Fate and Destiny

Destiny refers to the predetermined state or that to which an individual or thing is destined. In other words, the course of events in a person’s life is predetermined to get to a preordained destination. Fate or destiny means that some power determines or decrees the course that events in a person’s life will take beforehand. Thereby, it leaves no choice or chance (Boloji.com, para2). Free will, on the other hand, is the apparent human ability to choose a course of action over another and making own decision regarding an action, regardless of what others else believe (Morgan, para1). Choice/free will requires accessibility of alternatives for any action, speech and thought from which an individual can choose.
Sodha gives an example of the way he occasionally wakes up scarred and bruised from the previous day’s events. He reasons that this does not that imply that his fate should leave him bruised and scarred always and in a state of disrepair. In effect, if he wakes up dreading the everyday grind, he stops fate in its tracks. He, therefore, holds that one can decide on how to live his or her day-to-day life. He looks into the whole argument of fate and free will in various ways. For instance, he argues that if a person’s fate is so mundane to him or her in such a way that daily slog is all it involves with nothing more such as enjoyment, fulfillment, and satisfaction with his or her actions, it would thus imply living each day because he or she has to. If this were the case, it would mean that one could do nothing much concerning the future but to let it happen. However, Sodha believes that this is not the case – every individual has free will and can do what he or she pleases with his or her life.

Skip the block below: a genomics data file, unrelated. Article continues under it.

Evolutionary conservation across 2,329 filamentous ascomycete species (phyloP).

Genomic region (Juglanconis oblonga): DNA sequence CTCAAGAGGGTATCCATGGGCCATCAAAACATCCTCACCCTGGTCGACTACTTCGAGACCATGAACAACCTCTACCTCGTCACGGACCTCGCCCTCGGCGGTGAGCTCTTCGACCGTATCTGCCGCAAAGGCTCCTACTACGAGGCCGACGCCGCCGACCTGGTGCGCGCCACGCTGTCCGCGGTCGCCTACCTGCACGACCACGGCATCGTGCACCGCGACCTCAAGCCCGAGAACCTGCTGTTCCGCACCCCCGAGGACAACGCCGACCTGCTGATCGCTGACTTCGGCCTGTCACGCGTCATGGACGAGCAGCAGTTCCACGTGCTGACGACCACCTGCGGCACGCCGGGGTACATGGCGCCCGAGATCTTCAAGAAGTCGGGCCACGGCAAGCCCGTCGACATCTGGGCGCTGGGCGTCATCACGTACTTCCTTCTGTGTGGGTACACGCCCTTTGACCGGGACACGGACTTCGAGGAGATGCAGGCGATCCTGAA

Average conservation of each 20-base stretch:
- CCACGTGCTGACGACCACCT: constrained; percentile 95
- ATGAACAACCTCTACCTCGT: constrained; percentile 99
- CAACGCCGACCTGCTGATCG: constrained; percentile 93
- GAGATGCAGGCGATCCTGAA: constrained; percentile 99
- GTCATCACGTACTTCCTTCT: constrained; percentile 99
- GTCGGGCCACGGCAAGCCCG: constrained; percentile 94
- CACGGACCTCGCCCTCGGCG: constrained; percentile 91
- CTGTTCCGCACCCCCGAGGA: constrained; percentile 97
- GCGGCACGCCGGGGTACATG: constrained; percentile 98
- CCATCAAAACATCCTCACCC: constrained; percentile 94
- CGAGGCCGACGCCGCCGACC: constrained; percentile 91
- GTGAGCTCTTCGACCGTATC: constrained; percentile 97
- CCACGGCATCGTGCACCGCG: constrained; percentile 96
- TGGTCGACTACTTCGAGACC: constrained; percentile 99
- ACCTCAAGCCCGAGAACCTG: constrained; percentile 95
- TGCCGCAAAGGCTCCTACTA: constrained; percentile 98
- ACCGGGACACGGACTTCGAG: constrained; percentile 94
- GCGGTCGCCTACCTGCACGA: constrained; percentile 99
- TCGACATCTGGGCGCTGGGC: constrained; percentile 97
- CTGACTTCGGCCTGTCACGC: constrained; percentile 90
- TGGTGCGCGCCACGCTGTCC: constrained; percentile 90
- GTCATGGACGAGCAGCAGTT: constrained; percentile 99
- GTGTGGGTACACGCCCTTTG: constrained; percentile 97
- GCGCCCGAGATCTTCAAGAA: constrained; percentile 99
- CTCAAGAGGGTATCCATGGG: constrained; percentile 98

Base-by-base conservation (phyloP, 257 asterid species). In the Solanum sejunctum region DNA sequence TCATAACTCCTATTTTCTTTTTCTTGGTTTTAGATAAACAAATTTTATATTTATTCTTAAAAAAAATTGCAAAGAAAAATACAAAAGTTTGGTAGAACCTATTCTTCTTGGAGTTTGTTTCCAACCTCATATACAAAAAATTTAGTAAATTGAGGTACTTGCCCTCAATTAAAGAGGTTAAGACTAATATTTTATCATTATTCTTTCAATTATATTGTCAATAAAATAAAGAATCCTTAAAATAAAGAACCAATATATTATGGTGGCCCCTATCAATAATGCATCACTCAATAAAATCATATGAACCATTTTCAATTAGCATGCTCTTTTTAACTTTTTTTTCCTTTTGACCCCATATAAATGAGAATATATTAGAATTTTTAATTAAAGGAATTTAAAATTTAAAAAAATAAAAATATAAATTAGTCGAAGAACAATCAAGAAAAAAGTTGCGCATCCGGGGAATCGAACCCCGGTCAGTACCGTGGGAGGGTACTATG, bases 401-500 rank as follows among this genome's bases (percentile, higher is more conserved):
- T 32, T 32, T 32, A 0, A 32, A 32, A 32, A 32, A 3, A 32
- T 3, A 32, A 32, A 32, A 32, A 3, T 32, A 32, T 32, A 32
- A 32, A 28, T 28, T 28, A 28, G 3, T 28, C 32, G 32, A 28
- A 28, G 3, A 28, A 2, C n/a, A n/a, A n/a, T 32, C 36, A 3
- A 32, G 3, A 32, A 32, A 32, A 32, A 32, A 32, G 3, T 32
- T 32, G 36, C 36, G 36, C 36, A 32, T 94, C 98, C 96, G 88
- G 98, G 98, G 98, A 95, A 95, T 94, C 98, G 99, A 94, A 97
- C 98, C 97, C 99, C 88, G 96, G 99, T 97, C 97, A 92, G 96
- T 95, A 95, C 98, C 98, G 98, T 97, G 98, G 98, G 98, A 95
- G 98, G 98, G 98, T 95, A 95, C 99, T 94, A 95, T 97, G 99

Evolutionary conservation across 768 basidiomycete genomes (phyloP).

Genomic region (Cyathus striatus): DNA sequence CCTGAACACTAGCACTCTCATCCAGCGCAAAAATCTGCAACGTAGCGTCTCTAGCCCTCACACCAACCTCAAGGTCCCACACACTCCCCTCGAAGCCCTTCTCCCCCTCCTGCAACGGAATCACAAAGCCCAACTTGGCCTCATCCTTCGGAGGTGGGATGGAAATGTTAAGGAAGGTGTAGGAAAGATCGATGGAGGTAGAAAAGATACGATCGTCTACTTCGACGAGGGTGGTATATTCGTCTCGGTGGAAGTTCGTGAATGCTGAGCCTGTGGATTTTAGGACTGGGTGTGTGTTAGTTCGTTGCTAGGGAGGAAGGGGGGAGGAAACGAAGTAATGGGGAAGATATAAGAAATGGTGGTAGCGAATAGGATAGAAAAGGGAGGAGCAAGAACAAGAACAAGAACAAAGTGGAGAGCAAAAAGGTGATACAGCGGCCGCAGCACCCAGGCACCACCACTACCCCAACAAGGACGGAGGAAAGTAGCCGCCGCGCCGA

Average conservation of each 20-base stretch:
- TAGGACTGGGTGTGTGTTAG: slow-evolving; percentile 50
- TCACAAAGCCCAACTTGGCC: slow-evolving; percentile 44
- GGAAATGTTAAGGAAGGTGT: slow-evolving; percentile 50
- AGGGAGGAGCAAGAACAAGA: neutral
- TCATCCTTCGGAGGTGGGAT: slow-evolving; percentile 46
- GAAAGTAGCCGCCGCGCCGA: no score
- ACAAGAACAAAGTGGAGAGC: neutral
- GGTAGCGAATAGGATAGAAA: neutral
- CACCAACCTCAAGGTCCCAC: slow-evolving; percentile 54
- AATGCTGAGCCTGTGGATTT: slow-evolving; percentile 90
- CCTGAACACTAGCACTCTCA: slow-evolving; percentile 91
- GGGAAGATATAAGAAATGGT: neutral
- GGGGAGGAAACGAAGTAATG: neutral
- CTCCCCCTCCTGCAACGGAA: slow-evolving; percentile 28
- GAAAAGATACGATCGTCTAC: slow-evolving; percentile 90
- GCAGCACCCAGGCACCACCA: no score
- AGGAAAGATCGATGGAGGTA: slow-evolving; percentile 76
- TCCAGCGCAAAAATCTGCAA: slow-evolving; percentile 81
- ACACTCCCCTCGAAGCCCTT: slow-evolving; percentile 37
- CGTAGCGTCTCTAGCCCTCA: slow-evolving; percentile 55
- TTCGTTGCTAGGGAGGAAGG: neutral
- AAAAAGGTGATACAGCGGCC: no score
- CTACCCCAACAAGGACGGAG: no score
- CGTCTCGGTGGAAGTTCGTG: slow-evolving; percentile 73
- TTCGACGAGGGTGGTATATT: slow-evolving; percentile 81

According to Merrill, Free Will is the aspect of one choosing his or her destiny, while predestination involves factors outside an individual, which may possibly not be clear, determining his or her destiny.&nbsp.